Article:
The ribosome is the universal site of protein synthesis, containing some of the most highly conserved of all biological sequences. Nevertheless, the ribosome is robust to mutation, capable of functioning when challenged with base or amino acid substitutions in its highly conserved functional centers. As major targets of antibiotics, these functional centers are the sites of numerous antibiotic-resistance mutations. While it has been well established that antibiotic-Resistance mutations carry a substantial fitness cost, the structural basis for this burden is only now within the scope of our technical ability to investigate. In this proposal, we describe a synthetic approach using genetics, chemical probing and X-ray crystallography of ribosomes from the thermophilic bacterium Thermus thermophilus to address the structural robustness of ribosome active sites and its relationship to biological fitness. Our development of T. thermophilus ribosome genetics has enabled us to identify or construct antibiotic-resistant mutants at will. We also now have the technical ability to crystallize wild-type and mutant 30S ribosomal subunits and 70S ribosomes and to determine their three-dimensional structures by X-ray diffraction. Together with the development of novel chemical probing techniques to investigate RNA conformational dynamics, these abilities have placed us in a unique position to address three specific issues.
The first aim of our proposal is to use streptomycin-resistance mutations as a paradigm for examining the mutational robustness of a conserved ribosome functional center that participates in global conformational changes of the 30S subunit.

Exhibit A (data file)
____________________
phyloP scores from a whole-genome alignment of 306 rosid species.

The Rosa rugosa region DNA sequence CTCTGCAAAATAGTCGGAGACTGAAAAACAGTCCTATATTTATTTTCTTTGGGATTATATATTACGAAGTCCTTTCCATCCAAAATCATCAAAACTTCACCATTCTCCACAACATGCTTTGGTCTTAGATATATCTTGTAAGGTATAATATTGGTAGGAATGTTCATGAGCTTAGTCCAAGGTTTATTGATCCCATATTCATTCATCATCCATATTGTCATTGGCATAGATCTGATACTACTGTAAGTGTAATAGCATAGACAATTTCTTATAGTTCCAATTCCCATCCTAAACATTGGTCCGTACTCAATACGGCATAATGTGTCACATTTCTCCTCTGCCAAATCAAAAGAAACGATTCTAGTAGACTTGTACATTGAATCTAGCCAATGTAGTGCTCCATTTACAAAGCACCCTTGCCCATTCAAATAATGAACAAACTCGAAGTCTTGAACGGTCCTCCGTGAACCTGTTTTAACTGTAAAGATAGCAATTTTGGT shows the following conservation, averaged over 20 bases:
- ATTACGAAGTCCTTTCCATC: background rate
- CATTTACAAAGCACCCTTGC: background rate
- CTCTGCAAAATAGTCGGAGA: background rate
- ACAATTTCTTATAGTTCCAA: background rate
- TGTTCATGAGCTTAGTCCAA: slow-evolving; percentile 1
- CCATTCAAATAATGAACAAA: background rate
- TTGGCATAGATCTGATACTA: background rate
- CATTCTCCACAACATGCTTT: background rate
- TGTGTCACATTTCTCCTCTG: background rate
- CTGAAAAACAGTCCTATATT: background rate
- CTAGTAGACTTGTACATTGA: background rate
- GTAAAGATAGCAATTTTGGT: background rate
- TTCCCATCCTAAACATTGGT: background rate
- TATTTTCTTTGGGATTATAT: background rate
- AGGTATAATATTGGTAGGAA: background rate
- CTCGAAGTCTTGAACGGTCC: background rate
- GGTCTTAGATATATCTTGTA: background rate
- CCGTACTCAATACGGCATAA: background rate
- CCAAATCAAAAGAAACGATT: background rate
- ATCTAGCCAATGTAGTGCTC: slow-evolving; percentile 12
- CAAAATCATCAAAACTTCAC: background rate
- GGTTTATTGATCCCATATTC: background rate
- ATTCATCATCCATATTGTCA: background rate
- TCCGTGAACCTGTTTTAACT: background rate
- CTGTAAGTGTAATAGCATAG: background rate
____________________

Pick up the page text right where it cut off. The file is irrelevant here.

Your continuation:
Our second aim i s to use tuberactinomycin-resistance to examine the effects of mutations on the structure and function of an intersubunit bridge that is critical for large-scale rotational motions of the entire 70S ribosome.
The third aim i s to use deleterious antibiotic-resistance mutations in the peptidyltransferase active site to evolve compensatory mutations that restore fitness, and to examine their structural effects using X-ray crystallography. The goal of this aim is to detect as yet unrecognized long-range functional relationships throughout the ribosome. We will also use the peptidyltransferase active site to examine the limits of robustness of ribosome functional centers to mutation. In addition to providing a more complete mechanistic understanding of antibiotic resistance at an unprecedented level of resolution, these efforts are directed towards establishing fundamental principles of ribosome structural organization and evolution.
The goal of this project is to study the impact of antibiotic-resistance mutations upon ribosome structure and function in order to gain a better understanding of the molecular mechanism of resistance. Results from these studies will provide valuable information for the rational development of new ribosome-targeting antibiotic compounds to combat pathogens that are resistant to currently available drugs. PROJECT NARRATIVE The goal of this project is to study the impact of antibiotic-resistance mutations upon ribosome structure and function in order to gain a better understanding of the molecular mechanism of resistance. Results from these studies will provide valuable information for the rational development of new ribosome-targeting antibiotic com- pounds to combat pathogens that are resistant to currently available drugs.
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